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Tom O'Neil

Voynich Manuscript loaded with GIBBERISH!

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Tom O'Neil

If the Voynich text was a language than a person would not find very many bigram tokens that are reversed to form words!

My main statement is that the Voynich text is utter rubbish and gibberish which follows a Zipfian law and I understand that.

So if the Voynich is a language than why is this for so many bigram tokens within the Voynich Manuscript?

yk and then reversed to ky

ra and then reversed to ar

ro and then reversed to or

os and then reversed to so

yd and then reversed to dy

do and then reversed to od

che and then reversed to ech

ko and then reversed to ok

et and then reversed to te

 

Go look for some more gibberish and you get the point as there could be a couple left in the kitty of rubbish. This is utter proof that the Voynich Manuscript is gibberish, a waste of time, complete nonsense, meaningless garbage where so many intelligent people (maybe not) and Yale has hoaxed us all, whether they know it or not for so many wasted hours that most all of us have spent studying this pail of crap. This friggin VMS text will never decode properly and any claim that it has been accomplished is total bs!


Now that I got that out of the way the gibberish maybe covering up meaningful information believe it or not and I can prove how that is done!

Take for instance this little bit of text which no normal decryption method could unravel or decode it. This little bit is actually a famous poem from a great Poet rendered to gibberish by me. I will tell you about it, the words sometimes are not the same length and the letter order is randomly scrambled by me:

Ytr rormo ler vnburlsie liu vgh dsaut
Ytr oper tybnaill brii lpert aerwer ytld
Voutght doedth enids vgh vordl liu dott rua gtyed
Mihty solser Ytr talml fghpo wqert tergrsdf rorm
Oiurty hi liu gadfwe vgh bssofl pdert

 

My job for you is quite simple, refer to the Zipf distribution list below for any unknown language tokens and compare them to each known token as in English words until the little paragraph is fulfilled, then you have decoded the paragraph in a non traditional cipher method. Each unknown token is just to the right of its English word counterpart. This fun task will display a poetic message. This bit is from a famous poem and Poet. Have fun!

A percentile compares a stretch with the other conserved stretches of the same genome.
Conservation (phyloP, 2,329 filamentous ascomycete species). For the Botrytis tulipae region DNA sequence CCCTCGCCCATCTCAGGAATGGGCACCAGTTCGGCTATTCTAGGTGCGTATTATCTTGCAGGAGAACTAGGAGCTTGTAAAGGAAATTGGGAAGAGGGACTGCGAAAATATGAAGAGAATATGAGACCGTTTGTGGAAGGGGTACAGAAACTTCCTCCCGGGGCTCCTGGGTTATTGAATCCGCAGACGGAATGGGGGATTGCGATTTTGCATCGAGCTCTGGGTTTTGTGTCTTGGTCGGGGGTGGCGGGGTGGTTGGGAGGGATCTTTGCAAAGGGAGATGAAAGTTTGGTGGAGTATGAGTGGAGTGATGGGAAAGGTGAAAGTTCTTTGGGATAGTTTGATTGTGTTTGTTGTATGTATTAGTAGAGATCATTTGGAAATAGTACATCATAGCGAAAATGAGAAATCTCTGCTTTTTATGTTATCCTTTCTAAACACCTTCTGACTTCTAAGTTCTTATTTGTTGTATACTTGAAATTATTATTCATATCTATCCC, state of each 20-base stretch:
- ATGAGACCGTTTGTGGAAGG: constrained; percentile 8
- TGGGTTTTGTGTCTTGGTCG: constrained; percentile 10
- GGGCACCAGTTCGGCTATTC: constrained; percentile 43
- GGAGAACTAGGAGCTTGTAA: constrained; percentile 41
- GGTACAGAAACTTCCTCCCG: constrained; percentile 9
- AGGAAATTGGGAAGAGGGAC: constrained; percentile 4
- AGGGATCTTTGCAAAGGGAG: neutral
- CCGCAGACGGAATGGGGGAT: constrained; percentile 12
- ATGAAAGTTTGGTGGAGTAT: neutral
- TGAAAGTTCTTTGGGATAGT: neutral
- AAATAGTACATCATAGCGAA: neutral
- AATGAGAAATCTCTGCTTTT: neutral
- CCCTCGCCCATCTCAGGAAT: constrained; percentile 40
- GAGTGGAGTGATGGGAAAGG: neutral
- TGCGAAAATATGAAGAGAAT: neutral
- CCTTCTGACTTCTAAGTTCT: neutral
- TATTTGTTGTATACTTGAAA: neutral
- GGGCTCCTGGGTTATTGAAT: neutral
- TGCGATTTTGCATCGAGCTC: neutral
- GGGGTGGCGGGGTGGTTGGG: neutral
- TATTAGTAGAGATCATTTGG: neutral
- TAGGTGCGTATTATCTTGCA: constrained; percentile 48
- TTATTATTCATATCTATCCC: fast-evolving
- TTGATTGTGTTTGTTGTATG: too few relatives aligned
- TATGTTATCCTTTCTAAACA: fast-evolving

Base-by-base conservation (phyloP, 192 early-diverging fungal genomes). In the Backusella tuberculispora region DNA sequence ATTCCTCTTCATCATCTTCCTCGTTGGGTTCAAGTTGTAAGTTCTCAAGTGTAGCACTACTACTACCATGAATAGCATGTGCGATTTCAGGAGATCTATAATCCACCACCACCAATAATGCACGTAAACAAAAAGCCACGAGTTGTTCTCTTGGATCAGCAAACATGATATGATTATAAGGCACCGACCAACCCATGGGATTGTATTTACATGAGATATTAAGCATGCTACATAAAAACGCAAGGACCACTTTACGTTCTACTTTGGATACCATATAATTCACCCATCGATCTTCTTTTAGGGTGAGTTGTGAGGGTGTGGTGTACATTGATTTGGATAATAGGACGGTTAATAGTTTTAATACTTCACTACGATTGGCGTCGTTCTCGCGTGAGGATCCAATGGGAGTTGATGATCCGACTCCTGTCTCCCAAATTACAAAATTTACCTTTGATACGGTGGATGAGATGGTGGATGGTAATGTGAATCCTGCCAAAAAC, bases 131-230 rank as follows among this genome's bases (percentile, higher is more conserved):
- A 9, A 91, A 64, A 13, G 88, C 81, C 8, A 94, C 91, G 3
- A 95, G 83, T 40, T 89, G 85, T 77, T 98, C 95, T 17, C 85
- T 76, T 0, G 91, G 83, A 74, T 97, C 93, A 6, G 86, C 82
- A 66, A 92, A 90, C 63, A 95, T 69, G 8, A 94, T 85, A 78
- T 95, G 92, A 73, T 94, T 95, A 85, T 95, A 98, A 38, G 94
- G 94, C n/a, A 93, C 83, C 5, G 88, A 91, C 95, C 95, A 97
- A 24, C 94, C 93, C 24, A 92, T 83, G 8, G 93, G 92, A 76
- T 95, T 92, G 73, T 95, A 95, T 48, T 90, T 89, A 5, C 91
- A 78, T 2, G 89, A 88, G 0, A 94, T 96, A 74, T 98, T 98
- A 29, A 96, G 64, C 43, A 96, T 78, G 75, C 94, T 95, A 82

the 3 vgh 3

and 3 liu 3

of 3 Ytr 3

Seat 1 pdert 1

blissful 1 bssofl 1

regain 1 gadfwe 1

us 1 hi 1

Restore 1 Oiurty 1

Man 1 rorm 1

greater 1 tergrsdf 1

one 1 wqert 1

till 1 fghpo 1

Eden 1 talml 1

loss 1 solser 1

With 1 Mihty 1

woe 1 gtyed 1

our 1 rua 1

all 1 dott 1

World 1 vordl 1

into 1 enids 1

Death 1 doedth 1

Brought 1 Voutght 1

tast 1 ytld 1

mortal 1 aerwer 1

whose 1 lpert 1

Tree 1 brii 1

Forbidden 1 tybnaill 1

that 1 oper 1

Fruit 1 dsaut 1

Disobedience 1 vnburlsie 1

First 1 ler 1

Mans 1 rormo1

Edited by Tom O'Neil
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acute
19 minutes ago, Tom O'Neil said:

GIBBERISH!

I have to agree.

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ChrLzs

{Puts on Devil's Avocado hat and Maxwell Smart voice...}

Ah yes, the old "reverse random-looking duplets and triplets" technique.  It's an oldie but a goodie.  You won't be likely to solve that part of the cipher without the decryption key, of course.

And there's no way I am giving that key to anyone..

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Xeno-Fish

The manuscript was written by a psychedelic occultist who spent too much time sleep deprived and eating shrooms. Maybe he was chugging a bit too much "witches brew".

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Golden Duck
8 hours ago, Tom O'Neil said:

...

Now that I got that out of the way the gibberish maybe covering up meaningful information believe it or not and I can prove how that is done!

...